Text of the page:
- a requirement for the KCAA to ensure that operators not approved to transport dangerous goods have established a dangerous goods training programme that meets the requirements of the Technical Instructions, and have established dangerous goods policies and procedures in their operation manual.
The KCAA may also specify on an air operator's licence conditions relating to safety that require compliance.
The Operation of Aircraft Regulations also governs the insurance aspect of civil aviation in Kenya.
All types of aircraft must have an insurance policy in respect of third-party risks.36 The insurance policy for commercial air transport aircraft (passenger, cargo, mail, remuneration or hire) must cover: passengers' liability; cargo; baggage; and mail risks. Notification of the minimum sum of insurance in respect of third-party risks shall be given by the KCAA. In accordance with the Insurance Act (Chapter 487, Laws of Kenya), insurance for aircraft registered in Kenya ought to be taken with a locally registered insurer unless prior approval from the Commissioner of Insurance has been obtained. However, a local insurer would be permitted to reinsure the liability with foreign reinsurers, which is common practice.
Compliance with the insurance requirements extends to aircraft on foreign registers as well as national registers. Foreign-registered aircraft flying over Kenyan airspace or making a technical stopover in Kenya (e.g., to refuel) have to provide the KCAA with a copy of their insurance policy, which must comply with Kenyan insurance requirements.
The Competition Act 2010 (the Competition Act) governs competition matters in Kenya. The Competition Act deals with restrictive trade practices, mergers, abuse of a dominant position and consumer welfare. It also establishes the Competition Authority of Kenya, which is the regulatory body in respect of competition matters; and the Competition Tribunal, whose function is to hear and determine appeals from those aggrieved by decisions made by the Competition Authority.37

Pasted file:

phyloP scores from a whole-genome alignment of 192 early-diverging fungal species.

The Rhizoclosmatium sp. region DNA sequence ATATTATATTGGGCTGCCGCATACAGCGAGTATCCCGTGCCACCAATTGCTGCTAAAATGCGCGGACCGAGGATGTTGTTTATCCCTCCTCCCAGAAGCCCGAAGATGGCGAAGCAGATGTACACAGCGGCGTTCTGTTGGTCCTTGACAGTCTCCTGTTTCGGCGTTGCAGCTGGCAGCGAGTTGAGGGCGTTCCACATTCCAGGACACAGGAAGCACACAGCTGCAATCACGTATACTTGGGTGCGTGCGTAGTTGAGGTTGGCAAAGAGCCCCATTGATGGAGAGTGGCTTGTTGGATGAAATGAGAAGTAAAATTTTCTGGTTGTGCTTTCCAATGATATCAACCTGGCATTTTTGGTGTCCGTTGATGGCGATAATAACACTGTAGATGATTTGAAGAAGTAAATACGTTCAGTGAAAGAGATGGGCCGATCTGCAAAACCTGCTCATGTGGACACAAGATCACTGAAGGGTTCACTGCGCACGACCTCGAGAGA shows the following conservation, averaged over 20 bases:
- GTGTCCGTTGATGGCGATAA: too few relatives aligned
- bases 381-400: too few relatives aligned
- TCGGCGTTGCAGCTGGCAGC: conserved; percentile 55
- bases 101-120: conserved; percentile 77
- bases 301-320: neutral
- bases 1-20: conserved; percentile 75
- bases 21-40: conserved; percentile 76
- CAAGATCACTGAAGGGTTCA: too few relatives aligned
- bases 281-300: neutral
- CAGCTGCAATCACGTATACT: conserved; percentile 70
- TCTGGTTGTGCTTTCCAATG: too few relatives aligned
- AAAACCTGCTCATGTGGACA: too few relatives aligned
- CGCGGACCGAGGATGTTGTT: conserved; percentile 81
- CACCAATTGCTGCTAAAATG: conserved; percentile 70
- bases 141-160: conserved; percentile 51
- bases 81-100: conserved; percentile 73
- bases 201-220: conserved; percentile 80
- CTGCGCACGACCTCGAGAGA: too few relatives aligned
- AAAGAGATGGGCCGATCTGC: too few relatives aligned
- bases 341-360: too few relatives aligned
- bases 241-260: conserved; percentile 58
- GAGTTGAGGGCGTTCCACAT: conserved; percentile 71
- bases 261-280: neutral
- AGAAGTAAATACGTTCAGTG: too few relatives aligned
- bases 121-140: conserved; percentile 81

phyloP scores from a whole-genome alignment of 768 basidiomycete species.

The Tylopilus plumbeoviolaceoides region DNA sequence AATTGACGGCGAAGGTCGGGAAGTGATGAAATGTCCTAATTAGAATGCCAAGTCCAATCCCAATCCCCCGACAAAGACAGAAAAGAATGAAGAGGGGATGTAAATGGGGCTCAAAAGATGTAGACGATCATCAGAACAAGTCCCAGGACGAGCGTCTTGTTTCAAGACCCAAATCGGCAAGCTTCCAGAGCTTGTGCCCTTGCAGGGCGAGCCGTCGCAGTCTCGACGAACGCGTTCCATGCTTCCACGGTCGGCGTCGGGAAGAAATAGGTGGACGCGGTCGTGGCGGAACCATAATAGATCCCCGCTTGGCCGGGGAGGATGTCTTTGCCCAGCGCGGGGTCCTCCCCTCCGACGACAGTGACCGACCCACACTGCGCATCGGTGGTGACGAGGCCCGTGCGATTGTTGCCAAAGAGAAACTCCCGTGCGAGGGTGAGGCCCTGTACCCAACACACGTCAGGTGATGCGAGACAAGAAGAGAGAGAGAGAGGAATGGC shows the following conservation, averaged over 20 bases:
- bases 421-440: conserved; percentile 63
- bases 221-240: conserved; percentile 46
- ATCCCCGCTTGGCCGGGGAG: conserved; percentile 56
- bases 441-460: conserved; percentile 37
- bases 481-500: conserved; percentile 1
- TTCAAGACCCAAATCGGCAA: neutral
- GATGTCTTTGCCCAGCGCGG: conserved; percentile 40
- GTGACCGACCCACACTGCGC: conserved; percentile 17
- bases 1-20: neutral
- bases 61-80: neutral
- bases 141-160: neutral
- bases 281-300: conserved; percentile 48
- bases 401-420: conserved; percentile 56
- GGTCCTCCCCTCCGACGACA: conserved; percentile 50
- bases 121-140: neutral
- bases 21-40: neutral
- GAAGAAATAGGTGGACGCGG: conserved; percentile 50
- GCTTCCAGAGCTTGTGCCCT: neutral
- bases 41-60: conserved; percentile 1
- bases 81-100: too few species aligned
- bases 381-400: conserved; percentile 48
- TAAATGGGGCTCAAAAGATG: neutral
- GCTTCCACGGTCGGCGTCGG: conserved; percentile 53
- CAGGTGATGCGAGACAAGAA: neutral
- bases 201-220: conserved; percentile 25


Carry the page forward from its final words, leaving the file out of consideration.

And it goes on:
Cooperation agreements between operators may be construed to be a type of prohibited agreement under the Competition Act. A prohibited agreement includes an agreement between parties in a horizontal relationship and parties in a vertical relationship if their objective or effect is the prevention, distortion or lessening of competition in trade in any goods or services in Kenya, or a part of Kenya.38 Other practices considered to be restrictive under the Competition Act include directly or indirectly fixing purchase or selling prices; dividing the market by allocating customers and suppliers; or applying dissimilar conditions to equivalent transactions with other trading parties.
It is possible to obtain an exemption from the Competition Authority when undertaking an activity that may be construed as a restrictive trade practice. Kenya Airways and KLM/Air France have obtained such an exemption in relation to coordinating schedules, setting fares and using measures to save costs through code-sharing agreements, scheduling alignments and, where necessary, adjusting capacity on the route between Nairobi and Amsterdam and beyond.
Kenya is a party to the Common Market for Eastern and Southern Africa (Comesa) and signed the Common Market for Eastern and Southern Africa Treaty (the Comesa Treaty) on 5 November 1993. The Comesa Competition Regulations (the CC Regulations), which were promulgated under Article 55 of the Comesa Treaty, are binding in Kenya and have wide-reaching implications. The most notable implications of the CC Regulations are the following:
- that all mergers (regardless of size) are notifiable to the Comesa Competition Commission (CCC) if the buyer, the target or both of them 'operate' in two or more Comesa Member States;
- a penalty of up to 10 per cent of the merging parties' annual turnover in Comesa may be levied if the parties fail to notify the CCC within 30 days of the 'decision to merge'; and
- the notification attracts a merger fee calculated at 0.1 per cent of the combined annual turnover or combined value of assets in Comesa of the parties to a merger, whichever is higher, provided that the fee does not exceed US$200,000.
VII WRONGFUL DEATH
The High Court has ruled that claims against carriers in respect of the death of passengers are to be brought under the Warsaw Convention and not normal rules of tort, and accordingly are subject to the two-year limitation period.39 There have been wrongful death claims against Kenya Airways (KQ) before in relation to the January 2000 Abidjan crash. Investigation reports carried out by the French Accident Investigation Bureau revealed that a false stall warner was activated, and in response, the pilots took the aeroplane into a nose dive so as to recover from the stall, but because of the lack of visual reference at night the plane crashed into the sea.40 KQ compensated the families of 60 deceased Nigerians; each family received 13.4 million Kenyan shillings.